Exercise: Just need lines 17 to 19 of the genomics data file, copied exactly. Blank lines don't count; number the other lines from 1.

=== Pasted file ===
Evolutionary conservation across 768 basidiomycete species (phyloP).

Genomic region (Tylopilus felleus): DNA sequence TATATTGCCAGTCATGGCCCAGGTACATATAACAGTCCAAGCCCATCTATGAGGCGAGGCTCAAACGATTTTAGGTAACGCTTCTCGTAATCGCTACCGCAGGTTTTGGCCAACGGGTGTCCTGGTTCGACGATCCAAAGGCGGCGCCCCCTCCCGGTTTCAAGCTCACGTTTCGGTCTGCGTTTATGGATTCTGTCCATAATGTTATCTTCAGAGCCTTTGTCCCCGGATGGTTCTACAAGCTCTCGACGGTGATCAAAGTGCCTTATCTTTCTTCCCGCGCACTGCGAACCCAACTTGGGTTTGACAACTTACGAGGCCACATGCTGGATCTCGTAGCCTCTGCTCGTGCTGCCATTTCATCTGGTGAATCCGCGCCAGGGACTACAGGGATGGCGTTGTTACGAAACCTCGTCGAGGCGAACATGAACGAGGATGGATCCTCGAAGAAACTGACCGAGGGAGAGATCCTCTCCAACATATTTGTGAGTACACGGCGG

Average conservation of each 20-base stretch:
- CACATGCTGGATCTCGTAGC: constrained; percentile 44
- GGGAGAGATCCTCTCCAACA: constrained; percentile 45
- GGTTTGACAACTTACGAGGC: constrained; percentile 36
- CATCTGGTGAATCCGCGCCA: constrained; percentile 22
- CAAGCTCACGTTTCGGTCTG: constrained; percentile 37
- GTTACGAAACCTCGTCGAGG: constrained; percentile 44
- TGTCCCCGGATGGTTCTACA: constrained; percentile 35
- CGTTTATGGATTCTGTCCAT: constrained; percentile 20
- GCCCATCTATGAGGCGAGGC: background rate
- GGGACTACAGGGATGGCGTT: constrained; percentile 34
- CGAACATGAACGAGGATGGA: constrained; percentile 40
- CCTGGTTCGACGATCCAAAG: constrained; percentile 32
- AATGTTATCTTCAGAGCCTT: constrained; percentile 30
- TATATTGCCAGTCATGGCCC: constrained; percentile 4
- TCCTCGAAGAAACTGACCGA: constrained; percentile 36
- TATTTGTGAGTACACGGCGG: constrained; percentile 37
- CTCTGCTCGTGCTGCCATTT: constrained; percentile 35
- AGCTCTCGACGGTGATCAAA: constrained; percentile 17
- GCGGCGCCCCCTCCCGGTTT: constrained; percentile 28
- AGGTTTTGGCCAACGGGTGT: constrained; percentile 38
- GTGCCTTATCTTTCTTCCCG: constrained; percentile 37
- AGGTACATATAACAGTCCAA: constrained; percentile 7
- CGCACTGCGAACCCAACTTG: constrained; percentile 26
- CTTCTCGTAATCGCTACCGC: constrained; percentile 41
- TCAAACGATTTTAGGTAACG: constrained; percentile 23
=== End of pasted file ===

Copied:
- TATATTGCCAGTCATGGCCC: constrained; percentile 4
- TCCTCGAAGAAACTGACCGA: constrained; percentile 36
- TATTTGTGAGTACACGGCGG: constrained; percentile 37